Peabody Dance was born in December 1914 when the Peabody Institute decided to offer classes in Dalcroze Eurhythmics to teach musicians about music through movement of the body, says Melissa Stafford, the program’s director and department chair.
The first ongoing eurhythmics classes to be offered in the United States, they were taught by Portia Wager and then Ruth Lemmert, both of whom had studied under Emile Jaques-Dalcroze himself.Rachel Wallach, “Raising the Barre,” Peabody Post, Spring 2015.
Peabody was close, but not quite the first ongoing Eurhythmics class in the United States. The first was just over a year earlier, about 90 miles to the northeast.
On October 1, 1913, Placido de Montoliu started teaching 15 students at the newly-opened Phebe Anna Thorne Model School at Bryn Mawr College. Montoliu served as an assistant to Émile Jaques-Dalcroze for years before coming to the Thorne School in Pennsylvania and remained on faculty for nine years. Eurhythmics instruction continued at the Thorne School after his departure.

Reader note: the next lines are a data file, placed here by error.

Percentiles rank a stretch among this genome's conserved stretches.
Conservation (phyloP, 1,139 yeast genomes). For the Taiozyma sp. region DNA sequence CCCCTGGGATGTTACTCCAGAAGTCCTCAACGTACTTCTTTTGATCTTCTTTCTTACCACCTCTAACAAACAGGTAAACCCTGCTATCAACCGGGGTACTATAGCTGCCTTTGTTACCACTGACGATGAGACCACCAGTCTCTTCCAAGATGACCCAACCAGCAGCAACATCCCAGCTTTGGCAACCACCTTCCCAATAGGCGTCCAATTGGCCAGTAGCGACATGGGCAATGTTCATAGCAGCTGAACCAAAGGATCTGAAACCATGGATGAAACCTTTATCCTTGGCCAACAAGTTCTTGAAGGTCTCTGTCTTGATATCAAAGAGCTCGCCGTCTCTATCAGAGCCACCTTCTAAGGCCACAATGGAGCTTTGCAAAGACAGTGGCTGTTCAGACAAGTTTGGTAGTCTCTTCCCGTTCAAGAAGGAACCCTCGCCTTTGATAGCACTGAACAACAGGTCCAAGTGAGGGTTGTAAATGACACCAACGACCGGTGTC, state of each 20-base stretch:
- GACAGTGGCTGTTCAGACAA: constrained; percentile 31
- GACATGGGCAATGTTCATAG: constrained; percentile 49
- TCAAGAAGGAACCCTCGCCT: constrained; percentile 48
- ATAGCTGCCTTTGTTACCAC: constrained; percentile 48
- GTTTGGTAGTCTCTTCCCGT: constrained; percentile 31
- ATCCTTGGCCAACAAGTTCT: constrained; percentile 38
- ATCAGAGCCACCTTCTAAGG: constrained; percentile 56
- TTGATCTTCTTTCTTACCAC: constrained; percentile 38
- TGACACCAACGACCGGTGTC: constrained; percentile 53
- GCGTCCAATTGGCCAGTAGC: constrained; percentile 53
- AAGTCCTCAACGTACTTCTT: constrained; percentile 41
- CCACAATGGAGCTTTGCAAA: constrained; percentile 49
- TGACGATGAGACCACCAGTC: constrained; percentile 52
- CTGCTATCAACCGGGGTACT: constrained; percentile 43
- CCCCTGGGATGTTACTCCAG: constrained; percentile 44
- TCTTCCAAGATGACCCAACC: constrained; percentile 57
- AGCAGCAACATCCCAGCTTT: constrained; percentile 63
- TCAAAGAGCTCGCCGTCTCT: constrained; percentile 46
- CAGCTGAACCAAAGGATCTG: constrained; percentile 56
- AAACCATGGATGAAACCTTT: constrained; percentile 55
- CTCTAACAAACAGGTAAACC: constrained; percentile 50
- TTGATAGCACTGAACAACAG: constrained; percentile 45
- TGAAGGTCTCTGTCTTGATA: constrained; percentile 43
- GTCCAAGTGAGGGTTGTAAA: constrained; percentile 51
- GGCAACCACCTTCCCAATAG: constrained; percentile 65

Placido de Montoliu is listed in the 1912-1913 Annual Report of the President of Bryn Mawr College page x, and the 1914 Bryn Mawr College Calendar, Volume VII, Part 2, March 1914, page 14, as an instructor for Jacques-Dalcroze Eurhythmics, and a graduate of the Jacques-Dalcroze College of Rhythmic Training, Hellerau, Germany. In the 1913-1914 President’s report, Señor Monotliu is listed as “Teacher of Jacques-Dalcroze Eurhythmics (Singing, Dancing),” which may be more notable, given that Bryn Mawr is a Quaker institution and the Quaker views of both singing and dancing
Interestingly, Placido de Montoliu came to Peabody on February 16, 1918, giving a demonstration of Eurhythmics at the Peabody Concert Hall, assisted by his wife and Ruth Lemmert.